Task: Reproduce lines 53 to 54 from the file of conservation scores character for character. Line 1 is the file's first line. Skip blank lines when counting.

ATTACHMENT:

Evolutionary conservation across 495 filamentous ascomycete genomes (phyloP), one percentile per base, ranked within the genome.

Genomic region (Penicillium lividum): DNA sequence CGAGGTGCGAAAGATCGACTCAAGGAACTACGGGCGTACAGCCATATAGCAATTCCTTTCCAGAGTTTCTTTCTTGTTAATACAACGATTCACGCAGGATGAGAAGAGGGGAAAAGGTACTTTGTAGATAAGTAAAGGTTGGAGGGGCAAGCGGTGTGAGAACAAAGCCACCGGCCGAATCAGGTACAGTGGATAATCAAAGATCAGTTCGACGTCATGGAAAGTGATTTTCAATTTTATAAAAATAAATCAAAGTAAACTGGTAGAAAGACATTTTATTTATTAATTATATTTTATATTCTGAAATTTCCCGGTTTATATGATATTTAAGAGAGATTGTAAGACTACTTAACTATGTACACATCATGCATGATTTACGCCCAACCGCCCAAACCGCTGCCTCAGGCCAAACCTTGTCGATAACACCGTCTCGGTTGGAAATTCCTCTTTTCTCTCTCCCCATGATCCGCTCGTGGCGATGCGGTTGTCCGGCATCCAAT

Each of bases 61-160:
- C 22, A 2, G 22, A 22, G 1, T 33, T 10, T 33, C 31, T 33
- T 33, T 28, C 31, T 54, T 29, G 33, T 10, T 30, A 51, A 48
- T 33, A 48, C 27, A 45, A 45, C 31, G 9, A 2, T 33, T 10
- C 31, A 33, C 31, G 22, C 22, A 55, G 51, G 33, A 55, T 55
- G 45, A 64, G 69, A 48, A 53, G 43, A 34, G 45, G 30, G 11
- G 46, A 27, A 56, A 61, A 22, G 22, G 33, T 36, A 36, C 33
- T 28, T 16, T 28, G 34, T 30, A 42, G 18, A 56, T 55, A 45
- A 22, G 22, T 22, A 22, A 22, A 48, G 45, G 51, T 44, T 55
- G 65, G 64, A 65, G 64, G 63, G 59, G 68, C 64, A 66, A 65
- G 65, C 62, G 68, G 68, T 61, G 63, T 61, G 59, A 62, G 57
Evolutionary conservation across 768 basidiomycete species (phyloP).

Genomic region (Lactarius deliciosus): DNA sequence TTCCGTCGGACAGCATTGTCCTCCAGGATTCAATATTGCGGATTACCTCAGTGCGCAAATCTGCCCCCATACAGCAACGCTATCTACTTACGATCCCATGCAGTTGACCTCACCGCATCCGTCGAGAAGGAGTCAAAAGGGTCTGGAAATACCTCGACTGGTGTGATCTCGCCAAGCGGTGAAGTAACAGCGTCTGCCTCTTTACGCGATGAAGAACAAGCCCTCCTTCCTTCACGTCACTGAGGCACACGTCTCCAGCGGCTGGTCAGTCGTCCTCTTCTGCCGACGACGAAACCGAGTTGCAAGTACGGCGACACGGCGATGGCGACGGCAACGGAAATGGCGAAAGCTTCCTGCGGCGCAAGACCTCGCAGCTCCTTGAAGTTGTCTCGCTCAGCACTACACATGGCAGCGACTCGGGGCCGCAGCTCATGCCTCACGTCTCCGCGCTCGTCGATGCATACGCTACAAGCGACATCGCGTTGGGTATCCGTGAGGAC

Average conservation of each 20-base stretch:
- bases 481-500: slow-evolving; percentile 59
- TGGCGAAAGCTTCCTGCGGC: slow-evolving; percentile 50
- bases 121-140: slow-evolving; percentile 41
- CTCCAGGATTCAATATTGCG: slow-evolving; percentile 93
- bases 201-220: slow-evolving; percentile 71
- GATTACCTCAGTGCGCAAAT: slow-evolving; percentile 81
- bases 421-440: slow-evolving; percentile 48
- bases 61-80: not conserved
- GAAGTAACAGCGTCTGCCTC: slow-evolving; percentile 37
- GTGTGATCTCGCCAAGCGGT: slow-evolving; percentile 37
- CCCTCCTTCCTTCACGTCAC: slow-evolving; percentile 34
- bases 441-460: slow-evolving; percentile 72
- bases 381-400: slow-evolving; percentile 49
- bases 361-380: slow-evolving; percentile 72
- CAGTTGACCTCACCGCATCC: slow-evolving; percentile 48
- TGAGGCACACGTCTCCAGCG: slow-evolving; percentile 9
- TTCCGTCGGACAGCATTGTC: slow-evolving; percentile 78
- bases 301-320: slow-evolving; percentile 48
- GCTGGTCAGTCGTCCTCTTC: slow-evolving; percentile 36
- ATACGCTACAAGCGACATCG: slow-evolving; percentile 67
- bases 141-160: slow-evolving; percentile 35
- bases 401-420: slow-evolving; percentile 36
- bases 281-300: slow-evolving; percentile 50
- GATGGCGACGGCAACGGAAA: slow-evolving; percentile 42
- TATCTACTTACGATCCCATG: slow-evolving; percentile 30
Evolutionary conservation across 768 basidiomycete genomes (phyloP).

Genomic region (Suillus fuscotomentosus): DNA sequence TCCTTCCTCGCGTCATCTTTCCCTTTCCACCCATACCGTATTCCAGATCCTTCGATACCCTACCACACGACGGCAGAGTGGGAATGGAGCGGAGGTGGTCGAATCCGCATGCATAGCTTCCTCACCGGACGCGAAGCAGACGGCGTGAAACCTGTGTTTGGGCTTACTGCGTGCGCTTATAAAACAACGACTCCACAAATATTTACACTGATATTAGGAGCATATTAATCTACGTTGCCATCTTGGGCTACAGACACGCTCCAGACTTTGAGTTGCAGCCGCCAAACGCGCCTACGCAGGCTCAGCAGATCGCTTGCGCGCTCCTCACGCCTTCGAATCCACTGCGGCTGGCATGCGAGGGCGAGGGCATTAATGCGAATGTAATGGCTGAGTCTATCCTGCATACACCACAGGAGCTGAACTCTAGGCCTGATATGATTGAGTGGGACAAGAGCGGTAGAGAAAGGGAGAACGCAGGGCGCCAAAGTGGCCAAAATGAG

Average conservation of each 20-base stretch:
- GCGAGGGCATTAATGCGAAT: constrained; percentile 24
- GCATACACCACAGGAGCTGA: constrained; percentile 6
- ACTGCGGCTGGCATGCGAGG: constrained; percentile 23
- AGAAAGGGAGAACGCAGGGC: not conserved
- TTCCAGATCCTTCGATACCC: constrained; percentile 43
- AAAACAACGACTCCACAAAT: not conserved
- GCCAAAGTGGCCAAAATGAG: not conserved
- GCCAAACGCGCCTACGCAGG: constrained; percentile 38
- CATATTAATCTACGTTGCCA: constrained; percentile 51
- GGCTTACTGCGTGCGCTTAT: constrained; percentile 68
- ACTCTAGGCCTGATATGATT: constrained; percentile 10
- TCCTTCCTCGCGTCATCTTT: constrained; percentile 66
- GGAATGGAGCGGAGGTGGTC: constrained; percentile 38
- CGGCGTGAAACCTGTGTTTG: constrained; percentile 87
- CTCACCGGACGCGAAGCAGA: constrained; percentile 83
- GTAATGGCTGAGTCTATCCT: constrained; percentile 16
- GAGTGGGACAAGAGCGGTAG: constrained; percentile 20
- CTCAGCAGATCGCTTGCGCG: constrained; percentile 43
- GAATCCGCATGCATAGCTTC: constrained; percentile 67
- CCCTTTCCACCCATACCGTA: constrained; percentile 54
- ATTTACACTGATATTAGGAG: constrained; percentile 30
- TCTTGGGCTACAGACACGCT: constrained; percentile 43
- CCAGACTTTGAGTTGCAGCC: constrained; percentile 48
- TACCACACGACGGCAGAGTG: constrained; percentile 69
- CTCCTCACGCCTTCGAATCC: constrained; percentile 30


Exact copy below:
- CATATTAATCTACGTTGCCA: constrained; percentile 51
- GGCTTACTGCGTGCGCTTAT: constrained; percentile 68